Thoughts on how to manage the cost of therapy and problems with insurance

You may have questions about how you are going to pay for therapy and whether you must use your insurance. There are probably more choices about how you can afford therapy than you may realize.

I feel third-party payers can sometimes hinder therapy. They can be helpful, even necessary, when there is an emergency or grave illness that requires heightened levels of care, such as hospitalization, but that is the exception. I am a provider for Blue Shield insurance and I work and have worked with other insurance companies as an "out-of-network provider" and will help get you reimbursement when possible, if that is what you request. 

About my fee: I have a fee (my "standard, full fee"), which I do not advertise, that is comparable to typical local PhD therapists' fees. Often I adjust my fee to accommodate financial difficulty of a patient, although my policy is not technically a sliding scale. A sliding scale would mean that fees are always a set percentage of whatever your income is. You and I will discuss during the first session what would be fair and acceptable to both of us, and this usually results in a satisfactory arrangement However, if we cannot find a mutually agreeable fee, I will help you develop an alternative plan for finding therapy.


Seeking insurance reimbursement: You pay the fee and then afterwards submit to the insurance company a completed "super-bill" that I provide for you. A super-bill includes a diagnosis, dates of treatment, type of treatment, and anything else required by the insurance company. The insurance company then decides whether to reimburse you.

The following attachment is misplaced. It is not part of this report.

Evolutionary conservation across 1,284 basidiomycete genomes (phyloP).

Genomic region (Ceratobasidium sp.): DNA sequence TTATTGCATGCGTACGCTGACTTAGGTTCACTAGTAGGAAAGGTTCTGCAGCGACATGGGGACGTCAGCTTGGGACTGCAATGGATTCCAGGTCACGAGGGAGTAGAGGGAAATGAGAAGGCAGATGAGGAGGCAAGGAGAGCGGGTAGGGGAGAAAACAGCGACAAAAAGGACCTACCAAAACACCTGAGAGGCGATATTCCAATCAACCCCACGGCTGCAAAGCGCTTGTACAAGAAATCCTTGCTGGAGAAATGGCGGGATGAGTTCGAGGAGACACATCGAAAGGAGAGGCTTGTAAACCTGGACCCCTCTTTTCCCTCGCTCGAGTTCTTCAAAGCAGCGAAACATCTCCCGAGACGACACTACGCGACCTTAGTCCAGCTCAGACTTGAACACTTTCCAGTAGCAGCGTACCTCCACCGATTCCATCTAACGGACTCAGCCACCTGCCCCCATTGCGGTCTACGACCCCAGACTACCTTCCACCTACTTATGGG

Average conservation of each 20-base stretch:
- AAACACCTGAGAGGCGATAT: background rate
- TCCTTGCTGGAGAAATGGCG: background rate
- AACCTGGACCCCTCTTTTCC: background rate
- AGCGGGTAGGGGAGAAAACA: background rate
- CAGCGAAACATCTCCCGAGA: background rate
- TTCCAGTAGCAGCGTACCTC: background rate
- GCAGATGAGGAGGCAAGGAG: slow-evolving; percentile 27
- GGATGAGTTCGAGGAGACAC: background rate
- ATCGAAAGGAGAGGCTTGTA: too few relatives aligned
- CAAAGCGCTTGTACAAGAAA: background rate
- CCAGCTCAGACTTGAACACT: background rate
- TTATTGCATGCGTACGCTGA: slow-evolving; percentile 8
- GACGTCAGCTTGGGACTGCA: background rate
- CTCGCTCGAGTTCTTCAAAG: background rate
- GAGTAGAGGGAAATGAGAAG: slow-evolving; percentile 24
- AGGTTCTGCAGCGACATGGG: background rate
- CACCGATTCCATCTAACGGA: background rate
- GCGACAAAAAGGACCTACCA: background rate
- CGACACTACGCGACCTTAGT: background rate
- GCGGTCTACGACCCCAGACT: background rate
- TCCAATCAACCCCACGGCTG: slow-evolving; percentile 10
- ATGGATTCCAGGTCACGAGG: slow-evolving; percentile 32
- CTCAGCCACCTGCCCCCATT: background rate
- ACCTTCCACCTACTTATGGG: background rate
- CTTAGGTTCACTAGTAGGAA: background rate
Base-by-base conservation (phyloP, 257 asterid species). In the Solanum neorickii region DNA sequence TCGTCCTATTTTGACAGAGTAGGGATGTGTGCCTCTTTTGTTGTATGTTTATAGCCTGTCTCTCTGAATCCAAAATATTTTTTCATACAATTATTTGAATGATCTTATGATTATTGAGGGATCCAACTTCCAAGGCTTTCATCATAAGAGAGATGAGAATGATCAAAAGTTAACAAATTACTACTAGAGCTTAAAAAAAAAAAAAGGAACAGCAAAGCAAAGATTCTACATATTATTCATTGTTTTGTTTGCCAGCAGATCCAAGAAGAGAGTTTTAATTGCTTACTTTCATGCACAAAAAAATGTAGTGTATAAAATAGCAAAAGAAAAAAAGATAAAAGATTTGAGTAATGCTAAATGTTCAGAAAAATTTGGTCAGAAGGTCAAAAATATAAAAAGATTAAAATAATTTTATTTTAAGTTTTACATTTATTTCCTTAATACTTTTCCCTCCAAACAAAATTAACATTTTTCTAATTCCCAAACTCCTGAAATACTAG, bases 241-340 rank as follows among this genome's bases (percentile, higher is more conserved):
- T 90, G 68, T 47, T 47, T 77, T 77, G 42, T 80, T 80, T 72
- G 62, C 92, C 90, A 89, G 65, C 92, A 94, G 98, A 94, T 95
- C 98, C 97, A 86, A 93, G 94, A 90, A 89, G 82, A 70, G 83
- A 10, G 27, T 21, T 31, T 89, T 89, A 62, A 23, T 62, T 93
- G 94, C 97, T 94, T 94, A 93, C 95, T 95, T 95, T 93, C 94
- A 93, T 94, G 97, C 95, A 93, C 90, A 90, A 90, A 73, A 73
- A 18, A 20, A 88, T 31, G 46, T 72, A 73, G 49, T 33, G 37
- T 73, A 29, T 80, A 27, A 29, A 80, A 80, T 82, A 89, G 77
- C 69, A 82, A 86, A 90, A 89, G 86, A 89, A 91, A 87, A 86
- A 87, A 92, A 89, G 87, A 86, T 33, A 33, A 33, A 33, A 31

By law, health care plans must cover mental health treatment. Two laws in particular, The California Mental Health Parity Law of 1999 and The Mental Health Parity and Addiction Equity Act (MHPAEA) of 2010 require "parity," or equal coverage for treatment of physical disorders and mental disorders. This was intended to ensure that people who need help got help but there are consequences of this. These laws defined mental illness as a medical disorder, guaranteeing it is covered by insurance. But that means to be covered, you have to be diagnosed with a disorder, which then allows insurance companies to dictate how you are treated. It also leads people to believe that you can only get help if your insurance company agrees that you have a mental illness. However, wanting therapy should not mean you must be diagnosed with a mental disorder.

I require that my insurance patients pay me my normal rate at each session and then get reimbursed by the insurance company. I help with all the paperwork required for my patients to get reimbursed. The insurance company covers about half of my fee, so they will reimburse that amount minus any copay and deductible they require from the patient.

If you decide to get therapy through your health care plan, it requires their pre-approval and that you accept their conditions. Some of the drawbacks of using managed health care to pay for therapy are:

1.) Therapy must be justified as a "medical necessity" to get coverage, which means you will be given a diagnosis of a mental disorder. This diagnosis, which is out of your control, will become a permanent part of your medical record.